STOP! If you are a child of the 1970’s you will know the rest. If you are not, it goes something like this: “Collaborate and listen”. Collaborative work models are becoming all the rage in business. Australian Business and Qantas are doing it. Qantas and Emirates have just done it. Australian Times and Astute Radio are doing it. As the collaborative work model becomes increasingly popular, it is important to remember that some collaborations are more useful to you and your business than others.
Collaboration is the new black. As the financial crisis continues and the UK narrowly escapes a triple dip recession, businesses are forced to think of more creative ways to generate revenue. Many organisations are linking together to find synergies and effective solutions. Organisations such as Creative Works London and London Fusion help businesses and educational institutions share knowledge for the benefit of us all. A recent Australian Government Report, The Australian Innovation System Report 2012 states: “OECD analysis shows that a major global trend in business innovation involves ‘networked innovation’, whereby firms increasingly seek external sources of knowledge, often from the public knowledge bases, and through formal collaboration.”
The paradox of today’s technologically connected world is that many of us feel disconnected with ourselves and others. The antidote is to start networking and collaborating with those we find a connection with. By coming out of our shells and giving others a “fair go”, we can start to remove judgements and develop win-win situations.
However, collaborating needs to be undertaken with care. For synergies to occur, step back and assess the relationship before you dive in. Here are three questions you can ask yourself.
1. Are your values aligned?
Consider what your own values and the values of your business are. Once you have understood your value system, find out whether your potential collaborators are on the same page. Aligned values can help you identify commonalities in approach, minimise misunderstandings and conflict, and also identify potential areas of contention.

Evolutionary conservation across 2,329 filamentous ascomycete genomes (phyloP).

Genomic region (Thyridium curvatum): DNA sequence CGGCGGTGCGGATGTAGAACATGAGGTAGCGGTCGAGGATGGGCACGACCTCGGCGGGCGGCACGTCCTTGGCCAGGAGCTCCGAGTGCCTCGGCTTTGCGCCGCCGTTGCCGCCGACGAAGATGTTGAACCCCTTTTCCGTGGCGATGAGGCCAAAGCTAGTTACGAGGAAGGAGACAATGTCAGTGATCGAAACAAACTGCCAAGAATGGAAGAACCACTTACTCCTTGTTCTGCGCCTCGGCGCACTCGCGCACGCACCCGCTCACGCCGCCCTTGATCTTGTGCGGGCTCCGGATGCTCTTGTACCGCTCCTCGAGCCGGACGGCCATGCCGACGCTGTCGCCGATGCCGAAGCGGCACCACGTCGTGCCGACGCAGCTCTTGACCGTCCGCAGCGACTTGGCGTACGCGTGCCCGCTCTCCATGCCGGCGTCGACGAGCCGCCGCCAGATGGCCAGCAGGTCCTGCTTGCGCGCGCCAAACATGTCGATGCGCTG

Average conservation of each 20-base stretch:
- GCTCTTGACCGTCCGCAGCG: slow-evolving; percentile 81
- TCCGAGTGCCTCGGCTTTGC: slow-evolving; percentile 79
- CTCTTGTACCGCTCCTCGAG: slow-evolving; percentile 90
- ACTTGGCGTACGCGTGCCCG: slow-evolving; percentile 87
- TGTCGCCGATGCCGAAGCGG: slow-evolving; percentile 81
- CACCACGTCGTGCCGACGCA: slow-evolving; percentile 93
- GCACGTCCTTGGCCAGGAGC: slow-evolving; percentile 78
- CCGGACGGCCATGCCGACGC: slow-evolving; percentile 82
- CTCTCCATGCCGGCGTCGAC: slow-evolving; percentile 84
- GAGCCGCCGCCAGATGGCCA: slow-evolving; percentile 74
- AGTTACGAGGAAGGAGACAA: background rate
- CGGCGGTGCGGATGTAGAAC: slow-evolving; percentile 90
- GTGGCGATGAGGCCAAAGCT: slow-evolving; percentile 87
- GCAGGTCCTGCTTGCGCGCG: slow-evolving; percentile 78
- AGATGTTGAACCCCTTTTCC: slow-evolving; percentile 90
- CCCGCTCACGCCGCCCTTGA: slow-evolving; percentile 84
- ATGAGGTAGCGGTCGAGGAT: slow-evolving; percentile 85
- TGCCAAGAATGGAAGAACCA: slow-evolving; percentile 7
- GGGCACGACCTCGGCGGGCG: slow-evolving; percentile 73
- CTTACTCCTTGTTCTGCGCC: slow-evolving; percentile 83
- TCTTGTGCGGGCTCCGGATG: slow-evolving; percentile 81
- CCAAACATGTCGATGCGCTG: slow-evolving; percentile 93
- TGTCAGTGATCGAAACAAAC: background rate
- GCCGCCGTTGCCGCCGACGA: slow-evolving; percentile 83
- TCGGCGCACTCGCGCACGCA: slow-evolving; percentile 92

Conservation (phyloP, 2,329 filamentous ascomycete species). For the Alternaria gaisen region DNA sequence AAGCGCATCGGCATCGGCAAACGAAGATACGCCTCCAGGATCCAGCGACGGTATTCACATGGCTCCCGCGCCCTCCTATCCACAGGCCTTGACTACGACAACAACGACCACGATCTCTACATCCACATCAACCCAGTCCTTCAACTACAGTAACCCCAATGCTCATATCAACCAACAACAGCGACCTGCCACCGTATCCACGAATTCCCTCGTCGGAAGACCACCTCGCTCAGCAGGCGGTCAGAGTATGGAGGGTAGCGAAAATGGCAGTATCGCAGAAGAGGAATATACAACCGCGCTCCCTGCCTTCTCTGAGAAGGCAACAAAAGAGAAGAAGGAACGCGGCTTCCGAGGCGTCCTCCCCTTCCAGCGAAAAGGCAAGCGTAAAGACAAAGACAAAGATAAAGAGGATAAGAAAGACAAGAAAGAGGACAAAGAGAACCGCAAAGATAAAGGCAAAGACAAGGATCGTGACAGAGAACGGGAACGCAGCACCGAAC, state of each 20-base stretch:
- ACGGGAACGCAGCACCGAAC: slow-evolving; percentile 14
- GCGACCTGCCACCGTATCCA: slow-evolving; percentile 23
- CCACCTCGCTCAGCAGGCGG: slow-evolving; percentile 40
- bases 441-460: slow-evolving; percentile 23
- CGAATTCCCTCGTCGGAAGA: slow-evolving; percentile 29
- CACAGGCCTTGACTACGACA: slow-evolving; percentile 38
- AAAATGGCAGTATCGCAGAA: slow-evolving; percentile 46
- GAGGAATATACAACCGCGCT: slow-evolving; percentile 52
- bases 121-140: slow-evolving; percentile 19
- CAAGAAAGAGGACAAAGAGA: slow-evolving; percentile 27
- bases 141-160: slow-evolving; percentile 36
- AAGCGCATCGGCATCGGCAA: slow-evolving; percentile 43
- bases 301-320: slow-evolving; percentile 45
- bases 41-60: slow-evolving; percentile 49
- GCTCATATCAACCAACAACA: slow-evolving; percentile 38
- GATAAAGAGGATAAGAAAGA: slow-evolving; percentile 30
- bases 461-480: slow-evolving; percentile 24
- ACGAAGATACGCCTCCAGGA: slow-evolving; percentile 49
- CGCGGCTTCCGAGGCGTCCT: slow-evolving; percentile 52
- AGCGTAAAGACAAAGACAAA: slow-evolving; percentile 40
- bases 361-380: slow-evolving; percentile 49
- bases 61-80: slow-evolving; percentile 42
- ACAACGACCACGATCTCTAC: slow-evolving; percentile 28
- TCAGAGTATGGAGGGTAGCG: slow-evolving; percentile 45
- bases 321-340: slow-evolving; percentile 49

2. Is your vision the same?
Be clear about the outcome you want for the collaboration. Draw, write or create a vision board of your goal and how you intend to get there. Getting excited about ideas and the potential is easy.
Implementation is another matter. Clearly communicate the day-to-day steps of what needs to happen to reach the joint vision. This way, everyone can decide on what roles they take on and how they will contribute to the end result.
3. Are you both in the right place in your business and lives?
Good intentions and ideas are a great starting point. If priorities are misaligned, there can be friction. Understand and acknowledge where the collaboration sits in your hierarchy of priorities. Compare that with how the other parties prioritise the venture. If you are honest about how important the venture is and the resources people are willing to input, it becomes easier to allocate roles and implement appropriate reward structures.
Values, vision and priorities can change as you progress. Make sure you check in regularly and communicate what has changed and what is on target.
Collaborations are a wonderful way of producing win-win situations. However, effective collaborations require planning and assessment to lay the foundations for success. If nothing else, what seems to have evolved in the last few years of financial turmoil is the notion that working cohesively together can bring better results for everyone.